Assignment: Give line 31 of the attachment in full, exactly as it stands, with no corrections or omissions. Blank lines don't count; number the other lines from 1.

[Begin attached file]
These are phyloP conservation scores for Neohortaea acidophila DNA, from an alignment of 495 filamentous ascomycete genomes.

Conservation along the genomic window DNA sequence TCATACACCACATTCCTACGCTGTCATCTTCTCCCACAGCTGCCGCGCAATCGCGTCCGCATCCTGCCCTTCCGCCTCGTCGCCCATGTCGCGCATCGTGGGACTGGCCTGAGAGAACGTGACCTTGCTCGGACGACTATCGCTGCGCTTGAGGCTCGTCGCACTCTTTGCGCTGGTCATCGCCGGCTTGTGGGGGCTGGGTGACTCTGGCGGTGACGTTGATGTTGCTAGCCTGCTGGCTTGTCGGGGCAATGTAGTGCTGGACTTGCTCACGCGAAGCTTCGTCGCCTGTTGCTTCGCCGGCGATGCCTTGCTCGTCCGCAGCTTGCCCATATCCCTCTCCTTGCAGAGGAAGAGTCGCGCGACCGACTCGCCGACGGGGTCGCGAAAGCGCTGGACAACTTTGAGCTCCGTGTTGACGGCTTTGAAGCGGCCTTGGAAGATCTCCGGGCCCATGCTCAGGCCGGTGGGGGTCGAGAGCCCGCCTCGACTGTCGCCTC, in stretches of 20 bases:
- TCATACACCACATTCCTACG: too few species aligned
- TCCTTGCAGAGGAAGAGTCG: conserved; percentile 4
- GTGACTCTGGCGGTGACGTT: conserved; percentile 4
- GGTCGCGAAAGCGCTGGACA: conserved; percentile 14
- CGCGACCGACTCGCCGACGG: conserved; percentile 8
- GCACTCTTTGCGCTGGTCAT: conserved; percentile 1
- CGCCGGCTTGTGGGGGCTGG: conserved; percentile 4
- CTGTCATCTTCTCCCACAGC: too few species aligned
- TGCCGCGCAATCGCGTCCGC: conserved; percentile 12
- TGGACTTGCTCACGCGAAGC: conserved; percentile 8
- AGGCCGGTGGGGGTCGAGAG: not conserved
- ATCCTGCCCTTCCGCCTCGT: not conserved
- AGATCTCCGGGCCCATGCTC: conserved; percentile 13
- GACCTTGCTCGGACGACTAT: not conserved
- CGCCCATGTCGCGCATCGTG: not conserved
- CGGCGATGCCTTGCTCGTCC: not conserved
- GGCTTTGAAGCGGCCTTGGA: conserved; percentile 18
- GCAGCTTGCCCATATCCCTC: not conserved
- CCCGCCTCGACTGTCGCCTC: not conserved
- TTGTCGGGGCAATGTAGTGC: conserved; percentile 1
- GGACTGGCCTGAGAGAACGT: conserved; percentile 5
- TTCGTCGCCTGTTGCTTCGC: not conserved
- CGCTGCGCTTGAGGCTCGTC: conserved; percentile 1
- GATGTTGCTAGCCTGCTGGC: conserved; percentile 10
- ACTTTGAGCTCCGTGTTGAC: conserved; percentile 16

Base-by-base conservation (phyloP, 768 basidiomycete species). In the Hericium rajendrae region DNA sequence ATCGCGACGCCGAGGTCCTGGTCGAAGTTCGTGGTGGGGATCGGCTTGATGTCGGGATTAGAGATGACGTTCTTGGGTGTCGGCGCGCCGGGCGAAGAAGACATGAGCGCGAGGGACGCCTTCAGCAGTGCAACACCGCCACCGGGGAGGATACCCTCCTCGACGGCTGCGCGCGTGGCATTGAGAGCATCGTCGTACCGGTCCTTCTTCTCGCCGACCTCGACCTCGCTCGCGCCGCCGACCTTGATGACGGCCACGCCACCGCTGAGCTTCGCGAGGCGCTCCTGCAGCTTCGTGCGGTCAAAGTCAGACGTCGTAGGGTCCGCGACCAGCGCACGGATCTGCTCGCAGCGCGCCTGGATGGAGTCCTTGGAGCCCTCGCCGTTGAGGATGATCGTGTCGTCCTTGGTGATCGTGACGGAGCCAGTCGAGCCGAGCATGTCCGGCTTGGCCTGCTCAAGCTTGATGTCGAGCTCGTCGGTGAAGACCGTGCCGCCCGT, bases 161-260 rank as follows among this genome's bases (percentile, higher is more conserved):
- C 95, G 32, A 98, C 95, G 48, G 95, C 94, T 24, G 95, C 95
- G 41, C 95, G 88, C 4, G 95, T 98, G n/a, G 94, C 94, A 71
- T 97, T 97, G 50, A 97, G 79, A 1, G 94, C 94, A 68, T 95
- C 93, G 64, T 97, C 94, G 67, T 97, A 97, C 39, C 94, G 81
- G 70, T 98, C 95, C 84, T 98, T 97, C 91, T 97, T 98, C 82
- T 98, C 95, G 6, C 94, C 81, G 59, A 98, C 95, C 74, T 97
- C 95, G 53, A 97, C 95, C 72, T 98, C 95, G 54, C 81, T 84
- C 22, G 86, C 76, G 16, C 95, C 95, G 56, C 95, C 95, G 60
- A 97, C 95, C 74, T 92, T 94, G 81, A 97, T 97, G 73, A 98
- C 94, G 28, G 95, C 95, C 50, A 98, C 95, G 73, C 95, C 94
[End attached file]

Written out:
- T 97, T 97, G 50, A 97, G 79, A 1, G 94, C 94, A 68, T 95